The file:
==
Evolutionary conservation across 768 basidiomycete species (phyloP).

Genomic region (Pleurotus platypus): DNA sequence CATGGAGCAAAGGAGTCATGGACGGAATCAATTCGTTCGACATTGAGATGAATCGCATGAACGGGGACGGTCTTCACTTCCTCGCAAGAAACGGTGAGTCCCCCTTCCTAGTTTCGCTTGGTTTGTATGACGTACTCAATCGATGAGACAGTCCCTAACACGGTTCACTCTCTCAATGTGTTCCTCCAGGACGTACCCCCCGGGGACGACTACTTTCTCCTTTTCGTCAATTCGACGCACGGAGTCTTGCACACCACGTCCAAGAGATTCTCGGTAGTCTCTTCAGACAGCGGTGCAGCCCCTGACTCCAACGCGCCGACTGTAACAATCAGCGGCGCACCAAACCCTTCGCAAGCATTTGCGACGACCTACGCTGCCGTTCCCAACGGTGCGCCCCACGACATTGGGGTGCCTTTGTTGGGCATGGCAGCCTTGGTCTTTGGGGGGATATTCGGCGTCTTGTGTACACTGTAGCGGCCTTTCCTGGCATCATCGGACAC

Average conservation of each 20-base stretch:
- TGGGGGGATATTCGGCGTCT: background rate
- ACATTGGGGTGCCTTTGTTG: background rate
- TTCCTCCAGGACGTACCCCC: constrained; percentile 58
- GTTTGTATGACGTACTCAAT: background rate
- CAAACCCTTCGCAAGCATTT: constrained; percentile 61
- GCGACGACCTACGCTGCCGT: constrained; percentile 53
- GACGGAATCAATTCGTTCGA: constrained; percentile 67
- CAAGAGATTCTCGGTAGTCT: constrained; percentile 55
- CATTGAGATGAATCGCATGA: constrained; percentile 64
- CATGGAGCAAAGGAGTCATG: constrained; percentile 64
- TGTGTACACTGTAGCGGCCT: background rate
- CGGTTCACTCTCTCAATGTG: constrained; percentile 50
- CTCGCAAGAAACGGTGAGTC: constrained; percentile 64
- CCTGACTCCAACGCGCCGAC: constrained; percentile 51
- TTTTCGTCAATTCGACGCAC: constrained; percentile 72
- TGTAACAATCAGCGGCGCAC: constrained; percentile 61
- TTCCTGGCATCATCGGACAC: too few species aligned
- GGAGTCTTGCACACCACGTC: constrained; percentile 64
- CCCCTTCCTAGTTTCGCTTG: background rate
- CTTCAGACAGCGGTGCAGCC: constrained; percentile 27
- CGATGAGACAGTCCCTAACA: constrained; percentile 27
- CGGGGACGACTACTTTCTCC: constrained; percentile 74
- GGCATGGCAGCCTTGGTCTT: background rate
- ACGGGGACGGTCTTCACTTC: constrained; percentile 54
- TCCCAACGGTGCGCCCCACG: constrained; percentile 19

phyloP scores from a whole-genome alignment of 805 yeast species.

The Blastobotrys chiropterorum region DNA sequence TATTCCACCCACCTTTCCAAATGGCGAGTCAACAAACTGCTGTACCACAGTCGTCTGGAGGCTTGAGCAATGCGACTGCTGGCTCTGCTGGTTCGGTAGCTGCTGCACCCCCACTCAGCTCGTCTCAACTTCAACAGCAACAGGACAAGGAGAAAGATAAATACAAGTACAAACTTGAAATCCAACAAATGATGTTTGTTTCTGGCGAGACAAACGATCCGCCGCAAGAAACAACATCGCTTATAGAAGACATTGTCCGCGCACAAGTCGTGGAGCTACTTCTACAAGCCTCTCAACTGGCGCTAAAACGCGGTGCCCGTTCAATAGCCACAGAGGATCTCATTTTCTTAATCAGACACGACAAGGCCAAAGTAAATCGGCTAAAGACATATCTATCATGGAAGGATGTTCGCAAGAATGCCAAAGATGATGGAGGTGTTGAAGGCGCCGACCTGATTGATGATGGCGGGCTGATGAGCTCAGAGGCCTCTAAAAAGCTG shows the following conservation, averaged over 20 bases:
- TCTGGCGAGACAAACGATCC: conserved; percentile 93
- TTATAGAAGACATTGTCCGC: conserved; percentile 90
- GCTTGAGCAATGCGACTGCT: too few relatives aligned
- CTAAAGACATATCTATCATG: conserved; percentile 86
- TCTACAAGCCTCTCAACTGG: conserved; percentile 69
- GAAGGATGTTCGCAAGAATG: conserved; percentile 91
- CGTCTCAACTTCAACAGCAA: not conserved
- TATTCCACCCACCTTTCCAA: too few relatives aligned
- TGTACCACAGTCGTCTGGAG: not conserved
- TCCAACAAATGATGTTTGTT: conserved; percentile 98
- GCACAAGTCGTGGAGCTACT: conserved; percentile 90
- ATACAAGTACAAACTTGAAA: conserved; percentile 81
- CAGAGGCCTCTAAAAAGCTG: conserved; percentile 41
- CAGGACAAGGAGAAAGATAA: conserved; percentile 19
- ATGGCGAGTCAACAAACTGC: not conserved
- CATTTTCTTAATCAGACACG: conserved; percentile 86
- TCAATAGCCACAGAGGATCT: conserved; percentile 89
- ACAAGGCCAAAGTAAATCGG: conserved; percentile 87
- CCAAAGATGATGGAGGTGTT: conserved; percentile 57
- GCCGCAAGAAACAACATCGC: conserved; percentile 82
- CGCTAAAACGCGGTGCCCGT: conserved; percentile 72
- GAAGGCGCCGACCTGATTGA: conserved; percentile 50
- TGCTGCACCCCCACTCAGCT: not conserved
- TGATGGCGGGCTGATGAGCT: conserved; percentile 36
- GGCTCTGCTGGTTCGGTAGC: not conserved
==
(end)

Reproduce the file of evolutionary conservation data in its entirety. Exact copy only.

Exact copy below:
Evolutionary conservation across 768 basidiomycete species (phyloP).

Genomic region (Pleurotus platypus): DNA sequence CATGGAGCAAAGGAGTCATGGACGGAATCAATTCGTTCGACATTGAGATGAATCGCATGAACGGGGACGGTCTTCACTTCCTCGCAAGAAACGGTGAGTCCCCCTTCCTAGTTTCGCTTGGTTTGTATGACGTACTCAATCGATGAGACAGTCCCTAACACGGTTCACTCTCTCAATGTGTTCCTCCAGGACGTACCCCCCGGGGACGACTACTTTCTCCTTTTCGTCAATTCGACGCACGGAGTCTTGCACACCACGTCCAAGAGATTCTCGGTAGTCTCTTCAGACAGCGGTGCAGCCCCTGACTCCAACGCGCCGACTGTAACAATCAGCGGCGCACCAAACCCTTCGCAAGCATTTGCGACGACCTACGCTGCCGTTCCCAACGGTGCGCCCCACGACATTGGGGTGCCTTTGTTGGGCATGGCAGCCTTGGTCTTTGGGGGGATATTCGGCGTCTTGTGTACACTGTAGCGGCCTTTCCTGGCATCATCGGACAC

Average conservation of each 20-base stretch:
- TGGGGGGATATTCGGCGTCT: background rate
- ACATTGGGGTGCCTTTGTTG: background rate
- TTCCTCCAGGACGTACCCCC: constrained; percentile 58
- GTTTGTATGACGTACTCAAT: background rate
- CAAACCCTTCGCAAGCATTT: constrained; percentile 61
- GCGACGACCTACGCTGCCGT: constrained; percentile 53
- GACGGAATCAATTCGTTCGA: constrained; percentile 67
- CAAGAGATTCTCGGTAGTCT: constrained; percentile 55
- CATTGAGATGAATCGCATGA: constrained; percentile 64
- CATGGAGCAAAGGAGTCATG: constrained; percentile 64
- TGTGTACACTGTAGCGGCCT: background rate
- CGGTTCACTCTCTCAATGTG: constrained; percentile 50
- CTCGCAAGAAACGGTGAGTC: constrained; percentile 64
- CCTGACTCCAACGCGCCGAC: constrained; percentile 51
- TTTTCGTCAATTCGACGCAC: constrained; percentile 72
- TGTAACAATCAGCGGCGCAC: constrained; percentile 61
- TTCCTGGCATCATCGGACAC: too few species aligned
- GGAGTCTTGCACACCACGTC: constrained; percentile 64
- CCCCTTCCTAGTTTCGCTTG: background rate
- CTTCAGACAGCGGTGCAGCC: constrained; percentile 27
- CGATGAGACAGTCCCTAACA: constrained; percentile 27
- CGGGGACGACTACTTTCTCC: constrained; percentile 74
- GGCATGGCAGCCTTGGTCTT: background rate
- ACGGGGACGGTCTTCACTTC: constrained; percentile 54
- TCCCAACGGTGCGCCCCACG: constrained; percentile 19

phyloP scores from a whole-genome alignment of 805 yeast species.

The Blastobotrys chiropterorum region DNA sequence TATTCCACCCACCTTTCCAAATGGCGAGTCAACAAACTGCTGTACCACAGTCGTCTGGAGGCTTGAGCAATGCGACTGCTGGCTCTGCTGGTTCGGTAGCTGCTGCACCCCCACTCAGCTCGTCTCAACTTCAACAGCAACAGGACAAGGAGAAAGATAAATACAAGTACAAACTTGAAATCCAACAAATGATGTTTGTTTCTGGCGAGACAAACGATCCGCCGCAAGAAACAACATCGCTTATAGAAGACATTGTCCGCGCACAAGTCGTGGAGCTACTTCTACAAGCCTCTCAACTGGCGCTAAAACGCGGTGCCCGTTCAATAGCCACAGAGGATCTCATTTTCTTAATCAGACACGACAAGGCCAAAGTAAATCGGCTAAAGACATATCTATCATGGAAGGATGTTCGCAAGAATGCCAAAGATGATGGAGGTGTTGAAGGCGCCGACCTGATTGATGATGGCGGGCTGATGAGCTCAGAGGCCTCTAAAAAGCTG shows the following conservation, averaged over 20 bases:
- TCTGGCGAGACAAACGATCC: conserved; percentile 93
- TTATAGAAGACATTGTCCGC: conserved; percentile 90
- GCTTGAGCAATGCGACTGCT: too few relatives aligned
- CTAAAGACATATCTATCATG: conserved; percentile 86
- TCTACAAGCCTCTCAACTGG: conserved; percentile 69
- GAAGGATGTTCGCAAGAATG: conserved; percentile 91
- CGTCTCAACTTCAACAGCAA: not conserved
- TATTCCACCCACCTTTCCAA: too few relatives aligned
- TGTACCACAGTCGTCTGGAG: not conserved
- TCCAACAAATGATGTTTGTT: conserved; percentile 98
- GCACAAGTCGTGGAGCTACT: conserved; percentile 90
- ATACAAGTACAAACTTGAAA: conserved; percentile 81
- CAGAGGCCTCTAAAAAGCTG: conserved; percentile 41
- CAGGACAAGGAGAAAGATAA: conserved; percentile 19
- ATGGCGAGTCAACAAACTGC: not conserved
- CATTTTCTTAATCAGACACG: conserved; percentile 86
- TCAATAGCCACAGAGGATCT: conserved; percentile 89
- ACAAGGCCAAAGTAAATCGG: conserved; percentile 87
- CCAAAGATGATGGAGGTGTT: conserved; percentile 57
- GCCGCAAGAAACAACATCGC: conserved; percentile 82
- CGCTAAAACGCGGTGCCCGT: conserved; percentile 72
- GAAGGCGCCGACCTGATTGA: conserved; percentile 50
- TGCTGCACCCCCACTCAGCT: not conserved
- TGATGGCGGGCTGATGAGCT: conserved; percentile 36
- GGCTCTGCTGGTTCGGTAGC: not conserved